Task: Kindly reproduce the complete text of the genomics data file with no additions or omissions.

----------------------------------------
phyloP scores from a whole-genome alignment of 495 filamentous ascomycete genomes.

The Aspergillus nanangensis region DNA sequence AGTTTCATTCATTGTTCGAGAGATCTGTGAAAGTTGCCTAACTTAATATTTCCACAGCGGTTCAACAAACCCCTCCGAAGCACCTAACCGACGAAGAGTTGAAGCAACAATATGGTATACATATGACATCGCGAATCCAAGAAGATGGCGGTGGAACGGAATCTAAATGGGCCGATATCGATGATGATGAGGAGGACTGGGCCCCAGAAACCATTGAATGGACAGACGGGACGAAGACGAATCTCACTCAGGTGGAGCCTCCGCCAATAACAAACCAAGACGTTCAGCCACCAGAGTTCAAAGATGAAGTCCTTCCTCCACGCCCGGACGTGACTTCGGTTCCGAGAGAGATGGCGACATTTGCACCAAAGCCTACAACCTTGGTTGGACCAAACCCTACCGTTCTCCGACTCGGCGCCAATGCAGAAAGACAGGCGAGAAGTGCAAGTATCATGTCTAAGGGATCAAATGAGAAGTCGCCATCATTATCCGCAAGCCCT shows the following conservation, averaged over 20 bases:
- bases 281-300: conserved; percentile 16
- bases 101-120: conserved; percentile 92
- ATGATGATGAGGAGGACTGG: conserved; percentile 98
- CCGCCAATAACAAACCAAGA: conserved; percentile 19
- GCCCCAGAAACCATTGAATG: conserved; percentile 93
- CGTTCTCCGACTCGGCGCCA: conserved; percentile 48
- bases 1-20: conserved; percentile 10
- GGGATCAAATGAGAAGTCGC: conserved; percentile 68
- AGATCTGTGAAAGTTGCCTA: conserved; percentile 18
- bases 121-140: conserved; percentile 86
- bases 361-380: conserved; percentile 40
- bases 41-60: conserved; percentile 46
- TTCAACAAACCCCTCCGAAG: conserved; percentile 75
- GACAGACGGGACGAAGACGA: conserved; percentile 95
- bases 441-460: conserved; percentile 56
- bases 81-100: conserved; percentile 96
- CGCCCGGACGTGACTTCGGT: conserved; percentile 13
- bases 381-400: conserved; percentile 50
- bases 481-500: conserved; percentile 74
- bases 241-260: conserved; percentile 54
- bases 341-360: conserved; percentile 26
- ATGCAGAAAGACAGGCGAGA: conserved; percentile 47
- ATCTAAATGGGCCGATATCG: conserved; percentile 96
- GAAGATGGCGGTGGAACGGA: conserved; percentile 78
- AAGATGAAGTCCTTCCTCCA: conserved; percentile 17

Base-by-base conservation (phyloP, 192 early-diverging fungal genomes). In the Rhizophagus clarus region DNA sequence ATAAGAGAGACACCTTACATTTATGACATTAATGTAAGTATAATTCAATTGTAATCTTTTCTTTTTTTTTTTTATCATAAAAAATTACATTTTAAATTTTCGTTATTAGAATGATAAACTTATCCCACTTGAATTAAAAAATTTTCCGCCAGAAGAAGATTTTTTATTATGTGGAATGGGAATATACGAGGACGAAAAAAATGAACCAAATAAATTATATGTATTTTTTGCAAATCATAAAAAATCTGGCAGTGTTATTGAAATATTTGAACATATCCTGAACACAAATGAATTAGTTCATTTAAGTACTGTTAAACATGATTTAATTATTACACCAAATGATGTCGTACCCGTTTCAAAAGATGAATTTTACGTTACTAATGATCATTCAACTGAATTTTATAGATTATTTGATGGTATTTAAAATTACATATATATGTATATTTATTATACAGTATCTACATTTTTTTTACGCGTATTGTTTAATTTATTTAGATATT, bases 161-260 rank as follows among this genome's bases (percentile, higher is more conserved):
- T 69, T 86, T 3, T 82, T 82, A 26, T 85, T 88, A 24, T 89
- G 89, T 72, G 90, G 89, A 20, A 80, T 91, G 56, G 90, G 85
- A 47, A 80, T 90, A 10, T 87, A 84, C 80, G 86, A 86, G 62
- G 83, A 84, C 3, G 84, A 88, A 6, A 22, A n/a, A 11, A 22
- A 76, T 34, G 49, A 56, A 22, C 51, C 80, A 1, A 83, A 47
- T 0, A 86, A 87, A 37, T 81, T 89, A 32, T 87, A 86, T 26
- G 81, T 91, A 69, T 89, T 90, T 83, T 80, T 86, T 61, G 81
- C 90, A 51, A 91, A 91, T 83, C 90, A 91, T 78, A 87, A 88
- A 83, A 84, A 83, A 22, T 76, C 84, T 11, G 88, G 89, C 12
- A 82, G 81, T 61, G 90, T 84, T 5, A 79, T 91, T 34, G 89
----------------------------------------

phyloP scores from a whole-genome alignment of 495 filamentous ascomycete genomes.

The Aspergillus nanangensis region DNA sequence AGTTTCATTCATTGTTCGAGAGATCTGTGAAAGTTGCCTAACTTAATATTTCCACAGCGGTTCAACAAACCCCTCCGAAGCACCTAACCGACGAAGAGTTGAAGCAACAATATGGTATACATATGACATCGCGAATCCAAGAAGATGGCGGTGGAACGGAATCTAAATGGGCCGATATCGATGATGATGAGGAGGACTGGGCCCCAGAAACCATTGAATGGACAGACGGGACGAAGACGAATCTCACTCAGGTGGAGCCTCCGCCAATAACAAACCAAGACGTTCAGCCACCAGAGTTCAAAGATGAAGTCCTTCCTCCACGCCCGGACGTGACTTCGGTTCCGAGAGAGATGGCGACATTTGCACCAAAGCCTACAACCTTGGTTGGACCAAACCCTACCGTTCTCCGACTCGGCGCCAATGCAGAAAGACAGGCGAGAAGTGCAAGTATCATGTCTAAGGGATCAAATGAGAAGTCGCCATCATTATCCGCAAGCCCT shows the following conservation, averaged over 20 bases:
- bases 281-300: conserved; percentile 16
- bases 101-120: conserved; percentile 92
- ATGATGATGAGGAGGACTGG: conserved; percentile 98
- CCGCCAATAACAAACCAAGA: conserved; percentile 19
- GCCCCAGAAACCATTGAATG: conserved; percentile 93
- CGTTCTCCGACTCGGCGCCA: conserved; percentile 48
- bases 1-20: conserved; percentile 10
- GGGATCAAATGAGAAGTCGC: conserved; percentile 68
- AGATCTGTGAAAGTTGCCTA: conserved; percentile 18
- bases 121-140: conserved; percentile 86
- bases 361-380: conserved; percentile 40
- bases 41-60: conserved; percentile 46
- TTCAACAAACCCCTCCGAAG: conserved; percentile 75
- GACAGACGGGACGAAGACGA: conserved; percentile 95
- bases 441-460: conserved; percentile 56
- bases 81-100: conserved; percentile 96
- CGCCCGGACGTGACTTCGGT: conserved; percentile 13
- bases 381-400: conserved; percentile 50
- bases 481-500: conserved; percentile 74
- bases 241-260: conserved; percentile 54
- bases 341-360: conserved; percentile 26
- ATGCAGAAAGACAGGCGAGA: conserved; percentile 47
- ATCTAAATGGGCCGATATCG: conserved; percentile 96
- GAAGATGGCGGTGGAACGGA: conserved; percentile 78
- AAGATGAAGTCCTTCCTCCA: conserved; percentile 17

Base-by-base conservation (phyloP, 192 early-diverging fungal genomes). In the Rhizophagus clarus region DNA sequence ATAAGAGAGACACCTTACATTTATGACATTAATGTAAGTATAATTCAATTGTAATCTTTTCTTTTTTTTTTTTATCATAAAAAATTACATTTTAAATTTTCGTTATTAGAATGATAAACTTATCCCACTTGAATTAAAAAATTTTCCGCCAGAAGAAGATTTTTTATTATGTGGAATGGGAATATACGAGGACGAAAAAAATGAACCAAATAAATTATATGTATTTTTTGCAAATCATAAAAAATCTGGCAGTGTTATTGAAATATTTGAACATATCCTGAACACAAATGAATTAGTTCATTTAAGTACTGTTAAACATGATTTAATTATTACACCAAATGATGTCGTACCCGTTTCAAAAGATGAATTTTACGTTACTAATGATCATTCAACTGAATTTTATAGATTATTTGATGGTATTTAAAATTACATATATATGTATATTTATTATACAGTATCTACATTTTTTTTACGCGTATTGTTTAATTTATTTAGATATT, bases 161-260 rank as follows among this genome's bases (percentile, higher is more conserved):
- T 69, T 86, T 3, T 82, T 82, A 26, T 85, T 88, A 24, T 89
- G 89, T 72, G 90, G 89, A 20, A 80, T 91, G 56, G 90, G 85
- A 47, A 80, T 90, A 10, T 87, A 84, C 80, G 86, A 86, G 62
- G 83, A 84, C 3, G 84, A 88, A 6, A 22, A n/a, A 11, A 22
- A 76, T 34, G 49, A 56, A 22, C 51, C 80, A 1, A 83, A 47
- T 0, A 86, A 87, A 37, T 81, T 89, A 32, T 87, A 86, T 26
- G 81, T 91, A 69, T 89, T 90, T 83, T 80, T 86, T 61, G 81
- C 90, A 51, A 91, A 91, T 83, C 90, A 91, T 78, A 87, A 88
- A 83, A 84, A 83, A 22, T 76, C 84, T 11, G 88, G 89, C 12
- A 82, G 81, T 61, G 90, T 84, T 5, A 79, T 91, T 34, G 89